It is our turn again for pool duty. Someone on the street needs to be in charge so we rotate two week long stints. Duties include; skimming the surface if leaves or bugs are prevalent, making sure the bottom is free of fallen particulates, back washing if the pump filter is full, adding water if the level is low, watering the flowers if they need it and making sure the cover is on at night. Nothing overwhelming. Most days Reggie nothing more than a glance.

One of the ancillary duties could be weeding the cracks between the sidewalk panels but I usually keep an eye out even if we’re not on duty and especially now that I have discovered the delicacy that is purslane.

We first had it as an appetizer at Blue Hill at Stone Barns. We were there to celebrate our nephew’s graduation from Columbia Law School. His brother, a celebrated chef in his own rite, had picked the place partly because he wanted to check it out and also because his mom was picking up the tab. That was a few years ago and purslane is now everywhere. I found some in a bunch of parsley that I bought at Wegmans. It is a succulent of sorts. It likes moisture and heat and the tiny leaves have volume as they hold water. We still weed it but instead of tossing it over the fence we eat it.

Tall Tales

September 7th, 2016

John and Fran Dodd with heavy equipment on Labor Day

My brother, Fran, is a mason. He is the best around so he works all the time, most holidays but not Labor Day. He had a good bit of our family at his place for a picnic, Francis style. His back porch is covered in leftover culture stone. A stone barbecue takes centerstage in his backyard. It’s topped with big pieces of slate. A large worktable constructed with metal scaffolding and thick wooden planks sits off to the side.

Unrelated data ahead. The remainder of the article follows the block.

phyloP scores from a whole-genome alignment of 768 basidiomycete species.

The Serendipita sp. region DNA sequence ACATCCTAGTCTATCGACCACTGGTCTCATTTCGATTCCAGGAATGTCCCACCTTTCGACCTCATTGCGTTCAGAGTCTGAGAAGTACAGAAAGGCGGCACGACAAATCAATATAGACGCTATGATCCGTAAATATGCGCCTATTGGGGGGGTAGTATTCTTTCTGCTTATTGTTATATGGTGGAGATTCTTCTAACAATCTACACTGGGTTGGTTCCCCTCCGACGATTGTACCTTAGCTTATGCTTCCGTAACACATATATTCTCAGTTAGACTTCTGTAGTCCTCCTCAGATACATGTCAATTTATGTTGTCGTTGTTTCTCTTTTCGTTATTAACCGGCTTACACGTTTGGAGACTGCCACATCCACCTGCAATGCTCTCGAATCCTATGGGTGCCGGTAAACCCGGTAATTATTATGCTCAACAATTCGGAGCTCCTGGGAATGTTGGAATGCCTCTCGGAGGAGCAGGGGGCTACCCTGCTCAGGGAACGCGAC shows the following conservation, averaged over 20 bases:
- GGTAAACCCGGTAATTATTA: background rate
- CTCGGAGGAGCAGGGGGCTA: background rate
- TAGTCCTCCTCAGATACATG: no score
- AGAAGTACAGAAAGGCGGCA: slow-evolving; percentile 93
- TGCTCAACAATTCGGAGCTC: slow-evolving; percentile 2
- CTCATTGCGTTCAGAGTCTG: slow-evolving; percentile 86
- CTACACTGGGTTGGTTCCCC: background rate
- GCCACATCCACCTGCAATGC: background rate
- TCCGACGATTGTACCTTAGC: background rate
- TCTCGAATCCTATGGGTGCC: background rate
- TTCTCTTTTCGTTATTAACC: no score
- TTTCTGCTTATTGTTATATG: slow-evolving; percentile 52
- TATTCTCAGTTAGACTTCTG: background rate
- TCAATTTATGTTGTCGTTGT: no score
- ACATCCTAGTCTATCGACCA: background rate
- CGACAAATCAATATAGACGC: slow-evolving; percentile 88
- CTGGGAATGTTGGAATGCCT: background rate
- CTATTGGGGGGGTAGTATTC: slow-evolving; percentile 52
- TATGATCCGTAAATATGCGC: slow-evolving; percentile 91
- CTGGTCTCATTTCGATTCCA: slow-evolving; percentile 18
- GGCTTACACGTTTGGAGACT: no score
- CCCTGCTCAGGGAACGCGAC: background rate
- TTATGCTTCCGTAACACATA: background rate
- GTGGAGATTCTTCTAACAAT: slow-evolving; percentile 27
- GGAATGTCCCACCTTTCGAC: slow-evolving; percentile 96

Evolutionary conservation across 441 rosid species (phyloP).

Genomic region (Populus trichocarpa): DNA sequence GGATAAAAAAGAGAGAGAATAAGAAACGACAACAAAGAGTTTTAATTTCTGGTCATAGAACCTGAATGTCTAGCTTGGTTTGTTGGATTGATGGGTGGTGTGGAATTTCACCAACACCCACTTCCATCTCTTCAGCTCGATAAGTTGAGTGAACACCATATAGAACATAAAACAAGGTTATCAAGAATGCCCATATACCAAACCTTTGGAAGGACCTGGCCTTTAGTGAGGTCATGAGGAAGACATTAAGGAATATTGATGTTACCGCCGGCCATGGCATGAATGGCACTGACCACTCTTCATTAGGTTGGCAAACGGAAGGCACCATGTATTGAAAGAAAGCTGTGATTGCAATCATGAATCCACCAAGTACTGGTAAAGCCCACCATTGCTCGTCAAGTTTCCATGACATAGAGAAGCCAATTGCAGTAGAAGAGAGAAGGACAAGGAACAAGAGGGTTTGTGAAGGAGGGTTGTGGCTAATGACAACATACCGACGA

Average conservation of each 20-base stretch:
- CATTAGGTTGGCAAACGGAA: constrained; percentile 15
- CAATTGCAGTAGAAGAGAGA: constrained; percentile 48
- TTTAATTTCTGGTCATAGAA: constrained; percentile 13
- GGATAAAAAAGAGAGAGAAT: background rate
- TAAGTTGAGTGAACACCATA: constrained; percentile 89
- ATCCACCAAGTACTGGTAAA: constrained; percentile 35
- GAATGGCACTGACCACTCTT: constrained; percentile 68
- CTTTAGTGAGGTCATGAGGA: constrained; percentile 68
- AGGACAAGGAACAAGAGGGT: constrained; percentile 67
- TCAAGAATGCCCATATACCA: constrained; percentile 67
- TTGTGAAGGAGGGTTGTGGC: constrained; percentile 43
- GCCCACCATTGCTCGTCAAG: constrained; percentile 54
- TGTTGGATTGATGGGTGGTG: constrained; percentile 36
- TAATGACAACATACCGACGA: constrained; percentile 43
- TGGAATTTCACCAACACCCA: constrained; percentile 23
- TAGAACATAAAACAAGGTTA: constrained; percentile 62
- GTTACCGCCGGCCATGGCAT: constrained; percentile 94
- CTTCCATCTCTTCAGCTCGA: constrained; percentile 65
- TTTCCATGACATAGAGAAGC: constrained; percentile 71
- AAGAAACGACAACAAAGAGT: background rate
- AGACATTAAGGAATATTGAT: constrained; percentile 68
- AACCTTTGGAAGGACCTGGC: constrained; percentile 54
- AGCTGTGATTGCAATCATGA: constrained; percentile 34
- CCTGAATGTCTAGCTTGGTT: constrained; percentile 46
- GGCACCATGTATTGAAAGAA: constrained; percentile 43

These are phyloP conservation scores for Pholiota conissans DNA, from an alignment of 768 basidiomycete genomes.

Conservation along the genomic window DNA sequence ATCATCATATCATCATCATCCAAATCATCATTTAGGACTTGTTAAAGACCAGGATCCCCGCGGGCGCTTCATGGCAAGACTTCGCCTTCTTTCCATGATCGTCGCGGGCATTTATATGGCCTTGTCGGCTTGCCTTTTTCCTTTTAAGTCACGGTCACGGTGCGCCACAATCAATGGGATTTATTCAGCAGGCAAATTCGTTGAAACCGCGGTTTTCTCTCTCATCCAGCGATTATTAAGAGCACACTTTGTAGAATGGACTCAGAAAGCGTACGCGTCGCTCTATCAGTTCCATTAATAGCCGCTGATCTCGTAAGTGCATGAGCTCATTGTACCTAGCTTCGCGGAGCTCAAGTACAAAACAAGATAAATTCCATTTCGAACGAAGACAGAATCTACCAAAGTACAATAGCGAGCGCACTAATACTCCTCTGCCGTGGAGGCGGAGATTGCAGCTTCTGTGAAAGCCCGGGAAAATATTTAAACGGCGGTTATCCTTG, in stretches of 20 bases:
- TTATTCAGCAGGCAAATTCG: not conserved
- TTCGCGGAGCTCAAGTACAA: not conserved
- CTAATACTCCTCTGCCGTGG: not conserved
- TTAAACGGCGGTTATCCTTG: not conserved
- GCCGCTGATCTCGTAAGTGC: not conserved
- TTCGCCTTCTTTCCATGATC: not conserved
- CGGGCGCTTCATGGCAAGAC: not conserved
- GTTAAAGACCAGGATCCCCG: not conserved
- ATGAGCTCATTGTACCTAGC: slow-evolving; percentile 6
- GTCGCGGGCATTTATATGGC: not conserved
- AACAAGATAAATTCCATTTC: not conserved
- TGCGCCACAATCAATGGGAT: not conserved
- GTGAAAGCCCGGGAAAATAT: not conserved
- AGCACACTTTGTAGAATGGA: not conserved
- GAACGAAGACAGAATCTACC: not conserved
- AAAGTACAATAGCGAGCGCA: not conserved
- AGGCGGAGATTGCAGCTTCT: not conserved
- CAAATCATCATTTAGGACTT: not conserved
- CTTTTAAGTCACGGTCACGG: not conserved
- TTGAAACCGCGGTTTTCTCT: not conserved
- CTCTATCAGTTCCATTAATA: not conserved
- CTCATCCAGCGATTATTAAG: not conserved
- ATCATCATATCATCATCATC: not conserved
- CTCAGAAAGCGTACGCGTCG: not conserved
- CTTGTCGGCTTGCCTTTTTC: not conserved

Fran wears Home Depot work gloves as he mans the grill. He soaks the corn, husks on, in a giant plastic tub, something you’d see at a work site. He gets his car from a farm down the road. It has been picked only hours ago. It is so moist and sweet it would a crime to put anything on it. He told us when he works late he just calls the farm stand and asks them to put a few ears in their mailbox so he could pick it up on his way home. Fran makes better ribs than any of the Barbecue joints.

My sister, Amy, made raspberry tarts like the ones my mom used to make. While we had those with ice cream my siblings shared stories of disjointed but moving conversations they’ve had with the residents at our mom’s place, the newest members of our extended family. Each tale more delightful than the next.

No Lie

September 5th, 2016

Local peaches at Aman's Market in Rochester, New York

My watch can be a little annoying, like when I’m riding my bike and I get a prompt to “work on my stand goal.” But yesterday I went through the express line at Wegman’s where a really young kid with a floppy afro was cashiering and with my wrist in the air I asked if he was familiar with Apple Pay. He said “just point your watch at the keypad” so I did and that was that. I was on my way.

We could hear a drum and bugle corps practicing while we were reading the Sunday paper. The high school is a few miles away but when the breeze is right you can hear the unison snares soaring over the woods. The school is right next to Wegmans so we rode back to the football field where the Buccaneers of Reading Pennsylvania were practicing for the big Labor Day competition at Rhinos Stadium. This is a lot more than snare drums. It’s like a musical marching army.

We had some peaches for dessert the other night and I said something about how good the local ones are and our friend, Jeff, told us a worker at a farm stand near him said “a late frost damaged all the peaches in New York State and if someone tells you they’re local, they’re lying.” Well, Aman’s Market is just down the road from the high school so we stopped in there next. We bought some more peaches and some prune plums. I planned on asking the owner if his peaches were really from Hamlin as the sign says but he wasn’t in. I’m ready to give them the benefit of the doubt. They don’t take Apple Pay though.

In The Pink

September 5th, 2016

Anne Havens artwork at Colleen Buzzard's studio Rochester, New York 2016